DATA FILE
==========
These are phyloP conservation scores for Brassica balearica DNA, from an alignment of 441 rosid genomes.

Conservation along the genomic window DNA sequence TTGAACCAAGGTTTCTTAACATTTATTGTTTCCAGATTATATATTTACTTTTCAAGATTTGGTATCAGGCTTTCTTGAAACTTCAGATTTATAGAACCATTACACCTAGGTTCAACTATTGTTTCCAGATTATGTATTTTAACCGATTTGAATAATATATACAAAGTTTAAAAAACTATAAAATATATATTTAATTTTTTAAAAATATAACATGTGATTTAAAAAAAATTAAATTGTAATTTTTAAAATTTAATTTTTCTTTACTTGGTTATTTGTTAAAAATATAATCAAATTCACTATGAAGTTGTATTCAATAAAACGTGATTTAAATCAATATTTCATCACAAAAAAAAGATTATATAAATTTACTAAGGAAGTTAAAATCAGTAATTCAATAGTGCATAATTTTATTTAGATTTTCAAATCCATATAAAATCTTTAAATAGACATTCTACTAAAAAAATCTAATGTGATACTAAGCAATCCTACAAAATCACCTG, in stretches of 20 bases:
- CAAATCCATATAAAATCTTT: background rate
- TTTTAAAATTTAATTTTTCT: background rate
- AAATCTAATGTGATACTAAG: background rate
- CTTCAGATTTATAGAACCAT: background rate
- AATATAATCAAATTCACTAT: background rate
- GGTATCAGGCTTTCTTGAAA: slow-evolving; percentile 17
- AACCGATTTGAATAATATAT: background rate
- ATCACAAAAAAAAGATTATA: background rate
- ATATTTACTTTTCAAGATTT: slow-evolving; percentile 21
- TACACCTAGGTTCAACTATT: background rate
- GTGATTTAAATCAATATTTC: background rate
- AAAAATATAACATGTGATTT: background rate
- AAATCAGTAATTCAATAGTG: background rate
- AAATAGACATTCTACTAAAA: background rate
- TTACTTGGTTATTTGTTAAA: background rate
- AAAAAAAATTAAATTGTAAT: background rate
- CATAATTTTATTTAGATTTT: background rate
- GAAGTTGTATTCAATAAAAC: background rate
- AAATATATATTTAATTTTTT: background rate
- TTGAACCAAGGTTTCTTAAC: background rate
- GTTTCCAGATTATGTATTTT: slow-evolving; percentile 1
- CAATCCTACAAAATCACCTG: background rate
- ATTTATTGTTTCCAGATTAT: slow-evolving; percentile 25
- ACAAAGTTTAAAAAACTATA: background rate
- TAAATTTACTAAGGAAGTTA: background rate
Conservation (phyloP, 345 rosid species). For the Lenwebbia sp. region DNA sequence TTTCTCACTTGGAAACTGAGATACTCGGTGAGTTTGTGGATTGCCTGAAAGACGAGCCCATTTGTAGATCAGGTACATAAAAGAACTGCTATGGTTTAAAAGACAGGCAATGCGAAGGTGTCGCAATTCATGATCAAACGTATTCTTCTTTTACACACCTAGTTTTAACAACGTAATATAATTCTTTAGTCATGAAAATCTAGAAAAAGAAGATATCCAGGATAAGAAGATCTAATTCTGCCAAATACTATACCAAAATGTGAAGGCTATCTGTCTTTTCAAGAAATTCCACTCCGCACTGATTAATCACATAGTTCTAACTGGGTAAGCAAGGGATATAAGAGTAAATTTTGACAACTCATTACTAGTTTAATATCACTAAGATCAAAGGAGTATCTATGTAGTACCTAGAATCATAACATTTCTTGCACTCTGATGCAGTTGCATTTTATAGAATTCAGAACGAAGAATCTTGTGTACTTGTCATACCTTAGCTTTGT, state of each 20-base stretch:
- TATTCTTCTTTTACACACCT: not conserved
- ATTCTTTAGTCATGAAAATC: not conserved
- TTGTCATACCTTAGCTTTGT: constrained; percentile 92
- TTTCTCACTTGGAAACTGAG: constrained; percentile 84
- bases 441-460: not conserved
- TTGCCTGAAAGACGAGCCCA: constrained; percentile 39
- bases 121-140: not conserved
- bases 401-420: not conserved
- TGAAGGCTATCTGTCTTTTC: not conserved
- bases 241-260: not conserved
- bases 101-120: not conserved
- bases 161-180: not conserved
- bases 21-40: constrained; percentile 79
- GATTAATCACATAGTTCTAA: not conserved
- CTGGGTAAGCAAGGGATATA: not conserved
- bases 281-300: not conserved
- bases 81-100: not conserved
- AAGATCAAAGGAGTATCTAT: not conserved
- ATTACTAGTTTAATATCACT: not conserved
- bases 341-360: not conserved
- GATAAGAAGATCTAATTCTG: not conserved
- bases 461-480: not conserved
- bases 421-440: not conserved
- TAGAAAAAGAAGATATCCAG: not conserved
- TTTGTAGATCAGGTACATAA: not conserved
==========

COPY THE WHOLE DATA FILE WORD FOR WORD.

These are phyloP conservation scores for Brassica balearica DNA, from an alignment of 441 rosid genomes.

Conservation along the genomic window DNA sequence TTGAACCAAGGTTTCTTAACATTTATTGTTTCCAGATTATATATTTACTTTTCAAGATTTGGTATCAGGCTTTCTTGAAACTTCAGATTTATAGAACCATTACACCTAGGTTCAACTATTGTTTCCAGATTATGTATTTTAACCGATTTGAATAATATATACAAAGTTTAAAAAACTATAAAATATATATTTAATTTTTTAAAAATATAACATGTGATTTAAAAAAAATTAAATTGTAATTTTTAAAATTTAATTTTTCTTTACTTGGTTATTTGTTAAAAATATAATCAAATTCACTATGAAGTTGTATTCAATAAAACGTGATTTAAATCAATATTTCATCACAAAAAAAAGATTATATAAATTTACTAAGGAAGTTAAAATCAGTAATTCAATAGTGCATAATTTTATTTAGATTTTCAAATCCATATAAAATCTTTAAATAGACATTCTACTAAAAAAATCTAATGTGATACTAAGCAATCCTACAAAATCACCTG, in stretches of 20 bases:
- CAAATCCATATAAAATCTTT: background rate
- TTTTAAAATTTAATTTTTCT: background rate
- AAATCTAATGTGATACTAAG: background rate
- CTTCAGATTTATAGAACCAT: background rate
- AATATAATCAAATTCACTAT: background rate
- GGTATCAGGCTTTCTTGAAA: slow-evolving; percentile 17
- AACCGATTTGAATAATATAT: background rate
- ATCACAAAAAAAAGATTATA: background rate
- ATATTTACTTTTCAAGATTT: slow-evolving; percentile 21
- TACACCTAGGTTCAACTATT: background rate
- GTGATTTAAATCAATATTTC: background rate
- AAAAATATAACATGTGATTT: background rate
- AAATCAGTAATTCAATAGTG: background rate
- AAATAGACATTCTACTAAAA: background rate
- TTACTTGGTTATTTGTTAAA: background rate
- AAAAAAAATTAAATTGTAAT: background rate
- CATAATTTTATTTAGATTTT: background rate
- GAAGTTGTATTCAATAAAAC: background rate
- AAATATATATTTAATTTTTT: background rate
- TTGAACCAAGGTTTCTTAAC: background rate
- GTTTCCAGATTATGTATTTT: slow-evolving; percentile 1
- CAATCCTACAAAATCACCTG: background rate
- ATTTATTGTTTCCAGATTAT: slow-evolving; percentile 25
- ACAAAGTTTAAAAAACTATA: background rate
- TAAATTTACTAAGGAAGTTA: background rate
Conservation (phyloP, 345 rosid species). For the Lenwebbia sp. region DNA sequence TTTCTCACTTGGAAACTGAGATACTCGGTGAGTTTGTGGATTGCCTGAAAGACGAGCCCATTTGTAGATCAGGTACATAAAAGAACTGCTATGGTTTAAAAGACAGGCAATGCGAAGGTGTCGCAATTCATGATCAAACGTATTCTTCTTTTACACACCTAGTTTTAACAACGTAATATAATTCTTTAGTCATGAAAATCTAGAAAAAGAAGATATCCAGGATAAGAAGATCTAATTCTGCCAAATACTATACCAAAATGTGAAGGCTATCTGTCTTTTCAAGAAATTCCACTCCGCACTGATTAATCACATAGTTCTAACTGGGTAAGCAAGGGATATAAGAGTAAATTTTGACAACTCATTACTAGTTTAATATCACTAAGATCAAAGGAGTATCTATGTAGTACCTAGAATCATAACATTTCTTGCACTCTGATGCAGTTGCATTTTATAGAATTCAGAACGAAGAATCTTGTGTACTTGTCATACCTTAGCTTTGT, state of each 20-base stretch:
- TATTCTTCTTTTACACACCT: not conserved
- ATTCTTTAGTCATGAAAATC: not conserved
- TTGTCATACCTTAGCTTTGT: constrained; percentile 92
- TTTCTCACTTGGAAACTGAG: constrained; percentile 84
- bases 441-460: not conserved
- TTGCCTGAAAGACGAGCCCA: constrained; percentile 39
- bases 121-140: not conserved
- bases 401-420: not conserved
- TGAAGGCTATCTGTCTTTTC: not conserved
- bases 241-260: not conserved
- bases 101-120: not conserved
- bases 161-180: not conserved
- bases 21-40: constrained; percentile 79
- GATTAATCACATAGTTCTAA: not conserved
- CTGGGTAAGCAAGGGATATA: not conserved
- bases 281-300: not conserved
- bases 81-100: not conserved
- AAGATCAAAGGAGTATCTAT: not conserved
- ATTACTAGTTTAATATCACT: not conserved
- bases 341-360: not conserved
- GATAAGAAGATCTAATTCTG: not conserved
- bases 461-480: not conserved
- bases 421-440: not conserved
- TAGAAAAAGAAGATATCCAG: not conserved
- TTTGTAGATCAGGTACATAA: not conserved